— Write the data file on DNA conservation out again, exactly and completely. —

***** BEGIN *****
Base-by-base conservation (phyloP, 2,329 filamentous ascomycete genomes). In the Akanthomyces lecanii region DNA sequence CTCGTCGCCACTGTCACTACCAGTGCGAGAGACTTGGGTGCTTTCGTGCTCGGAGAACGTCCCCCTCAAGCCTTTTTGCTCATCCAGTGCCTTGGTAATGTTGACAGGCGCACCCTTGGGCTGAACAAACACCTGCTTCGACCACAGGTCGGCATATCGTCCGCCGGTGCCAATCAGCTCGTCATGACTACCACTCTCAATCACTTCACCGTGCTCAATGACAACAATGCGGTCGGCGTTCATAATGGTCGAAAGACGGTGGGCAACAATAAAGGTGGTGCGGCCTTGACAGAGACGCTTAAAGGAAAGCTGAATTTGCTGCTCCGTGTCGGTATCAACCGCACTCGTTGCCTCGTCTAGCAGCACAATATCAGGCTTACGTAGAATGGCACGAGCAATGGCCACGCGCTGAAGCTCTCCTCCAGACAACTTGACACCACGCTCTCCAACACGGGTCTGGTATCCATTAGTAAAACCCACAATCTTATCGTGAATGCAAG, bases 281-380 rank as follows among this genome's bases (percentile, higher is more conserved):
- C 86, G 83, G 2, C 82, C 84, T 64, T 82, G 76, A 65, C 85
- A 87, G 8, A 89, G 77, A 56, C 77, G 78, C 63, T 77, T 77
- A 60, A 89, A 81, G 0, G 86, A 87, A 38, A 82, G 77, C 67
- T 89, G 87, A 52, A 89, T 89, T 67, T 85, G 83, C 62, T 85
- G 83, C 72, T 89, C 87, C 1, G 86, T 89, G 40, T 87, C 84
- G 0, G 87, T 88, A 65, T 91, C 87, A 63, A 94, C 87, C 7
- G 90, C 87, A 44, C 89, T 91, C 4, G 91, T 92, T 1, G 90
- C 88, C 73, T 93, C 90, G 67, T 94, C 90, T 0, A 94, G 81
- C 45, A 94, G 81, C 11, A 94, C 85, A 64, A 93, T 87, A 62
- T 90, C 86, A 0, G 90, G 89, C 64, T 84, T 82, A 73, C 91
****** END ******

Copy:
Base-by-base conservation (phyloP, 2,329 filamentous ascomycete genomes). In the Akanthomyces lecanii region DNA sequence CTCGTCGCCACTGTCACTACCAGTGCGAGAGACTTGGGTGCTTTCGTGCTCGGAGAACGTCCCCCTCAAGCCTTTTTGCTCATCCAGTGCCTTGGTAATGTTGACAGGCGCACCCTTGGGCTGAACAAACACCTGCTTCGACCACAGGTCGGCATATCGTCCGCCGGTGCCAATCAGCTCGTCATGACTACCACTCTCAATCACTTCACCGTGCTCAATGACAACAATGCGGTCGGCGTTCATAATGGTCGAAAGACGGTGGGCAACAATAAAGGTGGTGCGGCCTTGACAGAGACGCTTAAAGGAAAGCTGAATTTGCTGCTCCGTGTCGGTATCAACCGCACTCGTTGCCTCGTCTAGCAGCACAATATCAGGCTTACGTAGAATGGCACGAGCAATGGCCACGCGCTGAAGCTCTCCTCCAGACAACTTGACACCACGCTCTCCAACACGGGTCTGGTATCCATTAGTAAAACCCACAATCTTATCGTGAATGCAAG, bases 281-380 rank as follows among this genome's bases (percentile, higher is more conserved):
- C 86, G 83, G 2, C 82, C 84, T 64, T 82, G 76, A 65, C 85
- A 87, G 8, A 89, G 77, A 56, C 77, G 78, C 63, T 77, T 77
- A 60, A 89, A 81, G 0, G 86, A 87, A 38, A 82, G 77, C 67
- T 89, G 87, A 52, A 89, T 89, T 67, T 85, G 83, C 62, T 85
- G 83, C 72, T 89, C 87, C 1, G 86, T 89, G 40, T 87, C 84
- G 0, G 87, T 88, A 65, T 91, C 87, A 63, A 94, C 87, C 7
- G 90, C 87, A 44, C 89, T 91, C 4, G 91, T 92, T 1, G 90
- C 88, C 73, T 93, C 90, G 67, T 94, C 90, T 0, A 94, G 81
- C 45, A 94, G 81, C 11, A 94, C 85, A 64, A 93, T 87, A 62
- T 90, C 86, A 0, G 90, G 89, C 64, T 84, T 82, A 73, C 91